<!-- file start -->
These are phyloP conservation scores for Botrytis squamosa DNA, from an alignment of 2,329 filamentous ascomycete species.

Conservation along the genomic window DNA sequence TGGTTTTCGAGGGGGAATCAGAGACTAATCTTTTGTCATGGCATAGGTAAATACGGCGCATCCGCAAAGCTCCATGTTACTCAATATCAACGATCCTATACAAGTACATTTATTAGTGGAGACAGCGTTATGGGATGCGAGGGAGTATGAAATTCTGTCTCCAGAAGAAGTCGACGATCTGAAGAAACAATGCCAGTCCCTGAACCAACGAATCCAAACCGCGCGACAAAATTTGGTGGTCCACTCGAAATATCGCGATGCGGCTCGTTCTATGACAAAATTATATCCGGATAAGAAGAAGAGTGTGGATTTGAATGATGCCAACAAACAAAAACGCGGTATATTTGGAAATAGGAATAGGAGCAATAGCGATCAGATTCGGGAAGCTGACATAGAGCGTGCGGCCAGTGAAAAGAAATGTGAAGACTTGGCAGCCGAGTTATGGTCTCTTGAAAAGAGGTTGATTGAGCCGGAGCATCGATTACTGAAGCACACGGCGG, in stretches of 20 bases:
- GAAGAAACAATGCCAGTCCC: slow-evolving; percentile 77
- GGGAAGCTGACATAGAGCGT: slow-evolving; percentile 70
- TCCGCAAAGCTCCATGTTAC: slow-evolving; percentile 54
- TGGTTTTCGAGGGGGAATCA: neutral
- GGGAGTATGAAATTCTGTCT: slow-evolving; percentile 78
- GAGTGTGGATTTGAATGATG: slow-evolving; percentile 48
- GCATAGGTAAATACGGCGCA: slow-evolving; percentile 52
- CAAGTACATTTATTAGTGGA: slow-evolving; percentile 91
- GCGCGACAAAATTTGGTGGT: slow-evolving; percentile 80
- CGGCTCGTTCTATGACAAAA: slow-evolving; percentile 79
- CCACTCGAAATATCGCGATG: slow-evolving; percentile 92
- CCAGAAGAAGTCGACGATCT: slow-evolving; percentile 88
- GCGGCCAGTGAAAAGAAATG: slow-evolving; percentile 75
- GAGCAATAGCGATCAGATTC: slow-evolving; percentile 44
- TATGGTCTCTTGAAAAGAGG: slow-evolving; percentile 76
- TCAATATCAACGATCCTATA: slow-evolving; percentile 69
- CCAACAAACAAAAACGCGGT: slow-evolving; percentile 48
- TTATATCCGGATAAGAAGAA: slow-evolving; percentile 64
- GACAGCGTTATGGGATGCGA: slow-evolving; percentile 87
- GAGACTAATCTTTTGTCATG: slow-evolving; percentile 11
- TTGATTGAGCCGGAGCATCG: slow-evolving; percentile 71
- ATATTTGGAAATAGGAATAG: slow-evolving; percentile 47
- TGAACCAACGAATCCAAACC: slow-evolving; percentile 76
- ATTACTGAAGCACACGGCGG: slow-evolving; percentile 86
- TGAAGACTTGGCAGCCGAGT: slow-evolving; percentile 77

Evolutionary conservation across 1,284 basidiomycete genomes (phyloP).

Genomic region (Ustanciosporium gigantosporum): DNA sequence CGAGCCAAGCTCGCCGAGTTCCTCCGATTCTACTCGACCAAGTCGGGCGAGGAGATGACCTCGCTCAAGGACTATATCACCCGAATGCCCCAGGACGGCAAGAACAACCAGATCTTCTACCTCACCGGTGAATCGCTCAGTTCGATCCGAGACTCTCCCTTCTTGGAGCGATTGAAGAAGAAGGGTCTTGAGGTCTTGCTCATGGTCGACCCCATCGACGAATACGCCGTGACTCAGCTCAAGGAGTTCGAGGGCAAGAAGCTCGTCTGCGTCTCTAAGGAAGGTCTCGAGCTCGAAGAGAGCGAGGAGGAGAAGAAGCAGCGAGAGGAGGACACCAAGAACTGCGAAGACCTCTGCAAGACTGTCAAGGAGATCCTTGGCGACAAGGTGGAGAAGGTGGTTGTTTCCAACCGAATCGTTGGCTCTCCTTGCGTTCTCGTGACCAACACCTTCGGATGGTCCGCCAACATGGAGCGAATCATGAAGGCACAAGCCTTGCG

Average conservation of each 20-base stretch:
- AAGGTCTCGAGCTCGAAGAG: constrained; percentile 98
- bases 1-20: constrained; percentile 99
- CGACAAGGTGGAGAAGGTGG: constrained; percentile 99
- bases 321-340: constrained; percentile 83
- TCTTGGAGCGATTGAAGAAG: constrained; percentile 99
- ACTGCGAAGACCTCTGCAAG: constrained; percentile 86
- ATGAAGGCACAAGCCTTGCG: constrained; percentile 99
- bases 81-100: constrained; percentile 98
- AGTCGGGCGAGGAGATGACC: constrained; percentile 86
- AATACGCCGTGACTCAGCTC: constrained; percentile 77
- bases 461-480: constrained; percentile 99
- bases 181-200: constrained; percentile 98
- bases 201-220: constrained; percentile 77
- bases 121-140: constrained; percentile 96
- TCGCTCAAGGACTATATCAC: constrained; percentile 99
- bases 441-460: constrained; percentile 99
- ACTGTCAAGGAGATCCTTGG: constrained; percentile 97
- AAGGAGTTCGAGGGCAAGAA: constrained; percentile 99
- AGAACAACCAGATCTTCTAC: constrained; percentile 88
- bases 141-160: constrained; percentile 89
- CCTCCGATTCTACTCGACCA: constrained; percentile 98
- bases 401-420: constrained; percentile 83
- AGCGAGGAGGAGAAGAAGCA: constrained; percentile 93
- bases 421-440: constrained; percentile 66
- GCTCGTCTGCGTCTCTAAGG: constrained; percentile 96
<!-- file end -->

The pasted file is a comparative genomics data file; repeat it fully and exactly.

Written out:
These are phyloP conservation scores for Botrytis squamosa DNA, from an alignment of 2,329 filamentous ascomycete species.

Conservation along the genomic window DNA sequence TGGTTTTCGAGGGGGAATCAGAGACTAATCTTTTGTCATGGCATAGGTAAATACGGCGCATCCGCAAAGCTCCATGTTACTCAATATCAACGATCCTATACAAGTACATTTATTAGTGGAGACAGCGTTATGGGATGCGAGGGAGTATGAAATTCTGTCTCCAGAAGAAGTCGACGATCTGAAGAAACAATGCCAGTCCCTGAACCAACGAATCCAAACCGCGCGACAAAATTTGGTGGTCCACTCGAAATATCGCGATGCGGCTCGTTCTATGACAAAATTATATCCGGATAAGAAGAAGAGTGTGGATTTGAATGATGCCAACAAACAAAAACGCGGTATATTTGGAAATAGGAATAGGAGCAATAGCGATCAGATTCGGGAAGCTGACATAGAGCGTGCGGCCAGTGAAAAGAAATGTGAAGACTTGGCAGCCGAGTTATGGTCTCTTGAAAAGAGGTTGATTGAGCCGGAGCATCGATTACTGAAGCACACGGCGG, in stretches of 20 bases:
- GAAGAAACAATGCCAGTCCC: slow-evolving; percentile 77
- GGGAAGCTGACATAGAGCGT: slow-evolving; percentile 70
- TCCGCAAAGCTCCATGTTAC: slow-evolving; percentile 54
- TGGTTTTCGAGGGGGAATCA: neutral
- GGGAGTATGAAATTCTGTCT: slow-evolving; percentile 78
- GAGTGTGGATTTGAATGATG: slow-evolving; percentile 48
- GCATAGGTAAATACGGCGCA: slow-evolving; percentile 52
- CAAGTACATTTATTAGTGGA: slow-evolving; percentile 91
- GCGCGACAAAATTTGGTGGT: slow-evolving; percentile 80
- CGGCTCGTTCTATGACAAAA: slow-evolving; percentile 79
- CCACTCGAAATATCGCGATG: slow-evolving; percentile 92
- CCAGAAGAAGTCGACGATCT: slow-evolving; percentile 88
- GCGGCCAGTGAAAAGAAATG: slow-evolving; percentile 75
- GAGCAATAGCGATCAGATTC: slow-evolving; percentile 44
- TATGGTCTCTTGAAAAGAGG: slow-evolving; percentile 76
- TCAATATCAACGATCCTATA: slow-evolving; percentile 69
- CCAACAAACAAAAACGCGGT: slow-evolving; percentile 48
- TTATATCCGGATAAGAAGAA: slow-evolving; percentile 64
- GACAGCGTTATGGGATGCGA: slow-evolving; percentile 87
- GAGACTAATCTTTTGTCATG: slow-evolving; percentile 11
- TTGATTGAGCCGGAGCATCG: slow-evolving; percentile 71
- ATATTTGGAAATAGGAATAG: slow-evolving; percentile 47
- TGAACCAACGAATCCAAACC: slow-evolving; percentile 76
- ATTACTGAAGCACACGGCGG: slow-evolving; percentile 86
- TGAAGACTTGGCAGCCGAGT: slow-evolving; percentile 77

Evolutionary conservation across 1,284 basidiomycete genomes (phyloP).

Genomic region (Ustanciosporium gigantosporum): DNA sequence CGAGCCAAGCTCGCCGAGTTCCTCCGATTCTACTCGACCAAGTCGGGCGAGGAGATGACCTCGCTCAAGGACTATATCACCCGAATGCCCCAGGACGGCAAGAACAACCAGATCTTCTACCTCACCGGTGAATCGCTCAGTTCGATCCGAGACTCTCCCTTCTTGGAGCGATTGAAGAAGAAGGGTCTTGAGGTCTTGCTCATGGTCGACCCCATCGACGAATACGCCGTGACTCAGCTCAAGGAGTTCGAGGGCAAGAAGCTCGTCTGCGTCTCTAAGGAAGGTCTCGAGCTCGAAGAGAGCGAGGAGGAGAAGAAGCAGCGAGAGGAGGACACCAAGAACTGCGAAGACCTCTGCAAGACTGTCAAGGAGATCCTTGGCGACAAGGTGGAGAAGGTGGTTGTTTCCAACCGAATCGTTGGCTCTCCTTGCGTTCTCGTGACCAACACCTTCGGATGGTCCGCCAACATGGAGCGAATCATGAAGGCACAAGCCTTGCG

Average conservation of each 20-base stretch:
- AAGGTCTCGAGCTCGAAGAG: constrained; percentile 98
- bases 1-20: constrained; percentile 99
- CGACAAGGTGGAGAAGGTGG: constrained; percentile 99
- bases 321-340: constrained; percentile 83
- TCTTGGAGCGATTGAAGAAG: constrained; percentile 99
- ACTGCGAAGACCTCTGCAAG: constrained; percentile 86
- ATGAAGGCACAAGCCTTGCG: constrained; percentile 99
- bases 81-100: constrained; percentile 98
- AGTCGGGCGAGGAGATGACC: constrained; percentile 86
- AATACGCCGTGACTCAGCTC: constrained; percentile 77
- bases 461-480: constrained; percentile 99
- bases 181-200: constrained; percentile 98
- bases 201-220: constrained; percentile 77
- bases 121-140: constrained; percentile 96
- TCGCTCAAGGACTATATCAC: constrained; percentile 99
- bases 441-460: constrained; percentile 99
- ACTGTCAAGGAGATCCTTGG: constrained; percentile 97
- AAGGAGTTCGAGGGCAAGAA: constrained; percentile 99
- AGAACAACCAGATCTTCTAC: constrained; percentile 88
- bases 141-160: constrained; percentile 89
- CCTCCGATTCTACTCGACCA: constrained; percentile 98
- bases 401-420: constrained; percentile 83
- AGCGAGGAGGAGAAGAAGCA: constrained; percentile 93
- bases 421-440: constrained; percentile 66
- GCTCGTCTGCGTCTCTAAGG: constrained; percentile 96